Donald Trump becomes first US President to step into North Korea

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Donald Trump has said it feels great to make history by becoming the first sitting US President to step foot inside North Korea.

Kim Jong Un agreed to meet Trump with just two days notice, after he issued and invitation for the summit over Twitter.

As they greeted each other over the border, both leaders said: It is good to see you again.

Kim Jong Un added: I never thought I would meet you in this place.



The pair then shared a historic handshake, before Kim issued the invitation for Trump to make the symbolic step over the border line.

Donald Trump has made history by becoming the first ever sitting US President to step foot inside North Korea to meet Kim Jong Un

Donald Trump crosses the border into North Korea, a historic first for any US President (Picture: AFP/Getty)

Both leaders then stepped into a building known as the Freedom House on the South side of the DMZ with South Korean President Moon Jae-in to continue their discussions.

Although it was thought the pair were just meeting for a handshake at the border, they spent 50 minutes in a private meeting.

As they exited Freedom House both leaders confirmed that talks between their two nations were back on, with Trump describing their closed door meeting as a very good one; very strong very solid.

It is the third time the two leaders have met, and the first since a failed summit on the Norths nuclear programme in Vietnam earlier this year.

Shortly after their abandoned talks, it was reported that Kim had executed his top negotiatior Kim Hyok-chol and imprisoned a number of others.

What is the outcome of Trump and Kim's meeting?

Negotiators will meet on behalf of the new leaders in the next two or three weeks.

Trump confirmed he has invited Kim to visit the White House, but there are so far no formal agreements.

The US President said that although sanctions remain in place on North Korea, he would like them to be removed.

U.S. President Donald Trump shakes hands with North Korean leader Kim Jong Un as they meet at the demilitarised zone (DMZ) separating the two Koreas, in Panmunjom, South Korea, in this still image from video taken June 30, 2019. U.S. Network Pool/via REUTERS TV UNITED STATES OUT. NO COMMERCIAL OR EDITORIAL SALES IN UNITED STATES. BROADCAST: NO USE USA. US DIGITAL CUSTOMERS: NO USE USA. NON US DIGITAL CUSTOMERS: NO USE IN BROADCASTS. NO USE BY AUSTRALIA BROADCASTERS.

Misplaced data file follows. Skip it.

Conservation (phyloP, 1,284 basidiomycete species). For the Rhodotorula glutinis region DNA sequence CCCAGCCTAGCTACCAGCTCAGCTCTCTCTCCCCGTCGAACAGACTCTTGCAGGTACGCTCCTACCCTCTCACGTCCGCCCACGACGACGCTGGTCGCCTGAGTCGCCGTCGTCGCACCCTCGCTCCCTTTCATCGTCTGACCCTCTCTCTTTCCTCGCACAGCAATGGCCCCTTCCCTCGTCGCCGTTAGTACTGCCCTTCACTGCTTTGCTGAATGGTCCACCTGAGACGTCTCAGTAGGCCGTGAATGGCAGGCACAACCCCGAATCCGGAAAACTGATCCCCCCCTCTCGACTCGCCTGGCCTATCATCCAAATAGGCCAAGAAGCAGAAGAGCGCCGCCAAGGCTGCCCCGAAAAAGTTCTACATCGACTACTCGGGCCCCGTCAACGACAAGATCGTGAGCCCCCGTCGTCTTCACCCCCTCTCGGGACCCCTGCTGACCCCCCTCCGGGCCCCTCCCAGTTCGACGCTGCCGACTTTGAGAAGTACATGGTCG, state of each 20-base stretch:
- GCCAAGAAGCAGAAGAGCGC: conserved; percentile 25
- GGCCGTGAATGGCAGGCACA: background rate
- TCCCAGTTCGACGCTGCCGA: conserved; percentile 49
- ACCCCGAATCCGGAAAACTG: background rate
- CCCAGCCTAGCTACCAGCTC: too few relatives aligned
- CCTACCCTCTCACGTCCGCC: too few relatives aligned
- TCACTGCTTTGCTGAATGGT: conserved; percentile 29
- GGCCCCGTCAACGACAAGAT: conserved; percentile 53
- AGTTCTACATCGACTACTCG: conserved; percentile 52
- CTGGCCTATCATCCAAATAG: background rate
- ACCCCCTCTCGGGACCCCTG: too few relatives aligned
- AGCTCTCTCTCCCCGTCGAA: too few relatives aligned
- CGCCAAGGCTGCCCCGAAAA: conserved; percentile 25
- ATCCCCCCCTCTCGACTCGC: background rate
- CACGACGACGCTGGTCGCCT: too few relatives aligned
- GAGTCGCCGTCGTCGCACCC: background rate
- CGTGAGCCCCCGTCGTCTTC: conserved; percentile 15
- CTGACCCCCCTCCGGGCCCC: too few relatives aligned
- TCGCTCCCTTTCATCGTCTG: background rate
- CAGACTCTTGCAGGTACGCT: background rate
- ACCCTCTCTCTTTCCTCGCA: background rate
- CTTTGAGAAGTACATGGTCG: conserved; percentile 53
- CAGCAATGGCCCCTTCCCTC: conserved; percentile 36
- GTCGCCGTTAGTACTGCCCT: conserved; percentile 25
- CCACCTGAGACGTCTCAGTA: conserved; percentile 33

The two leaders shake hands as they speak (Picture: Reuters)

When asked about this, Trump told reporters: I can tell you the main person is still alive, and I would hope the rest still are too.



For many, it was never thought the two would meet at the border, which has been the site of rising tensions between the North and the US-backed South since it was created in 1953.

The two have so far had a tumultous two-year relationship, with threats by both nations to destroy the other have been ushered out by on-again, off-again talks, professions of love and flowery letters.

They have also traded insults, with Trump famously calling Kim little rocket man and threatening to meet any show of force with fire and fury.

Trump called their meeting tremendous progress and added: We met and we liked each other from day one and that was very important.

President Donald Trump meets with North Korean leader Kim Jong Un at the border village of Panmunjom in the Demilitarized Zone, South Korea, Sunday, June 30, 2019. (AP Photo/Susan Walsh)

Mr Trump briefly crossed the border at the demilitarised zone (DMZ) into North Korea after greeting Mr Kim (Picture: AP)

North Korea's leader Kim Jong Un talks with US President Donald Trump as they stand north of the Military Demarcation Line that divides North and South Korea, in the Joint Security Area (JSA) of Panmunjom in the Demilitarized zone (DMZ) on June 30, 2019. (Photo by Brendan Smialowski / AFP)BRENDAN SMIALOWSKI/AFP/Getty Images

As they greeted each other over the border, both leaders said: It is good to see you again (Picture: AFP/Getty)

What is the DMZ?

The DMZ, which runs across the Korean Peninsula, is 154 miles (248km) long and 2.5 miles (4km) wide.

It was created as a buffer at the end of the 1950-53 Korean War, and is jointly overseen by the American-led UN Command and North Korea.

Hundreds of thousands of North and South Korean troops are now deployed along the DMZ, which is littered with an estimated two million mines, tank traps, razor wire fences and guard posts.

Kim also praised their relationship and told the assembled press: If it was not for the excellent relationship between the two of us this would nRead More – Source

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